Health experts agree that 30 minutes brisk walking on most days of the week is sufficient to improve fitness. That might seem a lot at first but walking can be incorporated into your everyday life more easily than any other activity. You don’t need any special gear and you can do it wherever you are. It raises your energy levels, works off calories and doesn’t cost a bean! In these pages you will find a 10-week programme to follow. It can help people who feel they are not active enough to change their day to day habits through the simple activity of walking more.
Mid-Hants Primary Care Trust and Test Valley Borough Council have joined forces to launch the Health Walks scheme in Andover. A walk starts from Andover Leisure Centre every Tuesday at 11am led by experienced walk leaders, including some from the Ramblers Andover Group. Each walk will be 1 of 4 routes around Andover itself. Walks are alternated for interest, last approximately 1 hour and are around 2½ miles in length. Shorter route options are available for new walkers. Please wear sensible shoes, sun protection and bring a drink. Please arrive early to register.
The Walking the way to Health Initiative (WHI) website is for everyone with an interest in 'walking for health'. It offers information, support and encouragement to complete beginners as well as existing walkers.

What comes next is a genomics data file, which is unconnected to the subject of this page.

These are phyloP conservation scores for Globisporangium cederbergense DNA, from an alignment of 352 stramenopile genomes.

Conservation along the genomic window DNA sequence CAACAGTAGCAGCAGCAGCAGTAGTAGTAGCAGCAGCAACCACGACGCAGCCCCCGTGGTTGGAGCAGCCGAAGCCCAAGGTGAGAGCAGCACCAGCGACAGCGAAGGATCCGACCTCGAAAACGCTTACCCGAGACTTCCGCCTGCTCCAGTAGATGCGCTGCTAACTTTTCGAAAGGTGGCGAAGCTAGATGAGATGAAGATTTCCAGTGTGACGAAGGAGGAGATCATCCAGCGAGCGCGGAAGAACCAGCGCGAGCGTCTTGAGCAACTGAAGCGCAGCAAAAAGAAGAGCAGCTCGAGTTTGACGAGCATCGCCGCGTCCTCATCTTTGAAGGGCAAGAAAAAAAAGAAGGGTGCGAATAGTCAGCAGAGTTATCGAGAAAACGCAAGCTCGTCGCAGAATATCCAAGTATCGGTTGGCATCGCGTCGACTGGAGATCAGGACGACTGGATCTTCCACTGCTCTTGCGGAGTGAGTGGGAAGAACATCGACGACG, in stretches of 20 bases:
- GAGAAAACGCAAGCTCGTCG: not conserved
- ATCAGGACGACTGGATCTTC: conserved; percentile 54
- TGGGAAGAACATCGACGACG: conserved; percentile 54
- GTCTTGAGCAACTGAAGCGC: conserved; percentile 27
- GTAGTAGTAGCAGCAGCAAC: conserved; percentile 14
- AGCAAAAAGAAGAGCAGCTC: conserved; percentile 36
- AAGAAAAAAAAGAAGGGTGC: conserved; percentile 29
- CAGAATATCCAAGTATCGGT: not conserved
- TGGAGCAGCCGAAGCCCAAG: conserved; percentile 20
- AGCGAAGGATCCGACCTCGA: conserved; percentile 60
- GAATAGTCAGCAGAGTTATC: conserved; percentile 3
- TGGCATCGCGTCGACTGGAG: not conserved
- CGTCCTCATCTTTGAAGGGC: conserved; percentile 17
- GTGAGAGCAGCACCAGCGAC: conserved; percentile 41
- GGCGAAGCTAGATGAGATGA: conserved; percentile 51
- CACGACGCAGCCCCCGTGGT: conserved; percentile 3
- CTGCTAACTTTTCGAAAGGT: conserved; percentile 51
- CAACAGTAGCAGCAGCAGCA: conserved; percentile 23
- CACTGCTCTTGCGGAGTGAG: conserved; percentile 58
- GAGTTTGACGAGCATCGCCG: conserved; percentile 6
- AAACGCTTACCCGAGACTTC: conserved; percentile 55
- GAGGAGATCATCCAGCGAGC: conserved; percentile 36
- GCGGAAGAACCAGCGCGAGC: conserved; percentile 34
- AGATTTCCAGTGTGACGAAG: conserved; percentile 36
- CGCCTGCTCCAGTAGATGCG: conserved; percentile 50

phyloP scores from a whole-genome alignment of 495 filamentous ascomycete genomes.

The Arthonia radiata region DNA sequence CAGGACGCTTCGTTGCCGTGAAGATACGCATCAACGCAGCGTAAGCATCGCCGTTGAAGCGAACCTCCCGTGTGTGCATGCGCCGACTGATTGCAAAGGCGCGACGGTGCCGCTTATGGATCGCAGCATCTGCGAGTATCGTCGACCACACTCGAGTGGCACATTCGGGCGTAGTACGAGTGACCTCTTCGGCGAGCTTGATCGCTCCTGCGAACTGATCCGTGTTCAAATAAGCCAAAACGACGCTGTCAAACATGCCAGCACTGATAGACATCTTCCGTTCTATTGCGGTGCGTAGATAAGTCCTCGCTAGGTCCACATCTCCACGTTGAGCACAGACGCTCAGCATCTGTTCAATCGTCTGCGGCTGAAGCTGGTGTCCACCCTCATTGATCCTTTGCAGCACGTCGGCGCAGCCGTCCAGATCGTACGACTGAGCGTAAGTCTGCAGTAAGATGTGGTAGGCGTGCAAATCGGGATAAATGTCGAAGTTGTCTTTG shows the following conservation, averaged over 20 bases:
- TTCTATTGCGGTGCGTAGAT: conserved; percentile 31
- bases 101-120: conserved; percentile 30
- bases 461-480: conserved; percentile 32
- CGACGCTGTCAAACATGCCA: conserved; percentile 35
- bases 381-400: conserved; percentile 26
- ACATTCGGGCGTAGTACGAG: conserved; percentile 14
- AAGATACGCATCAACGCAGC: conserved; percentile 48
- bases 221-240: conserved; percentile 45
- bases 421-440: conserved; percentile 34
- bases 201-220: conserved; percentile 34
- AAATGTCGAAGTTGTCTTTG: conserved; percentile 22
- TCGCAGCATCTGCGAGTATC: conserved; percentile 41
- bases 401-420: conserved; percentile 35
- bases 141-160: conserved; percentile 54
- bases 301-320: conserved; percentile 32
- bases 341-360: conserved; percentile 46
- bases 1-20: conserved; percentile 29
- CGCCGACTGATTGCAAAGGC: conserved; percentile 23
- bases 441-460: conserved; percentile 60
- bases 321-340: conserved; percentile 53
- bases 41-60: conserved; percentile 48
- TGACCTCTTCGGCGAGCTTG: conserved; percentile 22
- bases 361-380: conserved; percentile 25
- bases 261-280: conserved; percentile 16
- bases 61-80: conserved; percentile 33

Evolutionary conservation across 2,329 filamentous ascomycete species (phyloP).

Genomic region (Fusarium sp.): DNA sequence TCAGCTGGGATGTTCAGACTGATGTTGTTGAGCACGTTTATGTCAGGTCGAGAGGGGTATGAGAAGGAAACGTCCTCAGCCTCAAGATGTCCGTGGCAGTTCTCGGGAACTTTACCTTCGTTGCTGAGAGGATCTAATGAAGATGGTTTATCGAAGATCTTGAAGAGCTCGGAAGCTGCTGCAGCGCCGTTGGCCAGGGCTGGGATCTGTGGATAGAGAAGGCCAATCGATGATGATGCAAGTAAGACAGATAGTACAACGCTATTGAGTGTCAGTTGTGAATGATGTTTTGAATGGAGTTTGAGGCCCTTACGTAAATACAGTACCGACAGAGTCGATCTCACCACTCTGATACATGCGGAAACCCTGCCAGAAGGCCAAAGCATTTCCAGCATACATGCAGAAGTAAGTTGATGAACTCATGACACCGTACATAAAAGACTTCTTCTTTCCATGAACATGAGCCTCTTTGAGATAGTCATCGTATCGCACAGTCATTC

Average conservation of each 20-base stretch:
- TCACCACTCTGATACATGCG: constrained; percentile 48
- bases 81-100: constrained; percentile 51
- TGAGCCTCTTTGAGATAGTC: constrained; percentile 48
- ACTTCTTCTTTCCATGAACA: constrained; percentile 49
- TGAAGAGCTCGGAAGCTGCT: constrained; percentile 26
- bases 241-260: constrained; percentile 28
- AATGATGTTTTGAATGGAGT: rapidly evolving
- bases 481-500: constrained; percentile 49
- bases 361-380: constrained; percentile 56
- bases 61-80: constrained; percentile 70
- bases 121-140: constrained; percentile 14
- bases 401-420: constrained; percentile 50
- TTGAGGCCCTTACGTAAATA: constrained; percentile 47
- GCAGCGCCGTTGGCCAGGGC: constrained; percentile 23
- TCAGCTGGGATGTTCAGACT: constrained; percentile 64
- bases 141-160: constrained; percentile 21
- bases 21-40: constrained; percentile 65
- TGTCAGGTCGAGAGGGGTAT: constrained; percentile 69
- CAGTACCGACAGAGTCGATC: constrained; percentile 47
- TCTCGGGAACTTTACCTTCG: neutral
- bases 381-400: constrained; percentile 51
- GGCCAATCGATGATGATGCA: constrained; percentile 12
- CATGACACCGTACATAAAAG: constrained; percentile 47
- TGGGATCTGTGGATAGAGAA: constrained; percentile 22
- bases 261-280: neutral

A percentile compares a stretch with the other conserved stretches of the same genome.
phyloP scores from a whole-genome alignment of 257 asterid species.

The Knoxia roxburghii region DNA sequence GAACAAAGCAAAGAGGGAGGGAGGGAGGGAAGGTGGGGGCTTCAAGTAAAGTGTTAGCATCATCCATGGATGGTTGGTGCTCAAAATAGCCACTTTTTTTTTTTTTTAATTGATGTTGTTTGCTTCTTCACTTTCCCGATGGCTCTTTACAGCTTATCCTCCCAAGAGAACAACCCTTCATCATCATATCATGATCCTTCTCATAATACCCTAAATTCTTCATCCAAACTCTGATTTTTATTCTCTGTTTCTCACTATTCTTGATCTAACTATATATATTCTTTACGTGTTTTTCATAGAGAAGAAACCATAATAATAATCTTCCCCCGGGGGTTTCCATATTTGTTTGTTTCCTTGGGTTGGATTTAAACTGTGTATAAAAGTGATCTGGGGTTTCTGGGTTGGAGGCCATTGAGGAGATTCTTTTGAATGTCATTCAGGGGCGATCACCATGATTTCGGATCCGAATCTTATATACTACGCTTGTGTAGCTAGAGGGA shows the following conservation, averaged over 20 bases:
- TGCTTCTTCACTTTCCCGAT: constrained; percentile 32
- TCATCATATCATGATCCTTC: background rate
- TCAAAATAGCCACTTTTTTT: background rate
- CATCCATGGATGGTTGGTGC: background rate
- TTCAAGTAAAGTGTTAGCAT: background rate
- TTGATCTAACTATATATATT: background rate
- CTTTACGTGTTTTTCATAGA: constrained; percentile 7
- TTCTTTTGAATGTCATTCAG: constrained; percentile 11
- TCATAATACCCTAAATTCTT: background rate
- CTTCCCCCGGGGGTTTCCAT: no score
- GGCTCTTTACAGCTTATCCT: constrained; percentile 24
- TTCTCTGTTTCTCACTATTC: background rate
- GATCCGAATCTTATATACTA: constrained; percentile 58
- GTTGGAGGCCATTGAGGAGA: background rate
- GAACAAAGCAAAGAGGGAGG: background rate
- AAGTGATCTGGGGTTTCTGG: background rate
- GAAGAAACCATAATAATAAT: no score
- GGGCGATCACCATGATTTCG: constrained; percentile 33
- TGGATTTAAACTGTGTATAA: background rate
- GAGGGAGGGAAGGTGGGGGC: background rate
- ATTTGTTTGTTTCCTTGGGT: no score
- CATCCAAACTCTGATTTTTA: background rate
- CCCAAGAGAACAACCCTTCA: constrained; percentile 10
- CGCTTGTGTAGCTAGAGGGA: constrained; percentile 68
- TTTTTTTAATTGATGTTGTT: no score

The Tick Alert campaign aims to raise awareness of tick-borne diseases both at home and abroad. Ticks are second only to mosquitoes for carrying disease to humans. Changes in farming practices and global warming mean that there are more ticks in the countryside in many parts of the UK and Europe. Diseases are contracted from the bite of infected ticks. The primary illnesses to be aware of are Lymes disease in the UK and Tick Borne Encephalitis (TBE), which is potentially fatal and currently endemic in 27 countries in mainland Europe, including many established and new holiday destinations for outdoor tourism. Travellers and holidaymakers visiting rural areas are at risk from tick bites, as are those spending time in public spaces including beer gardens, picnic spots and parks and gardens. High risk groups are those participating in camping, hiking/trekking, cycling, climbing and other outdoor activities and pursuits. More information can be obtained by visiting the NHS Direct website.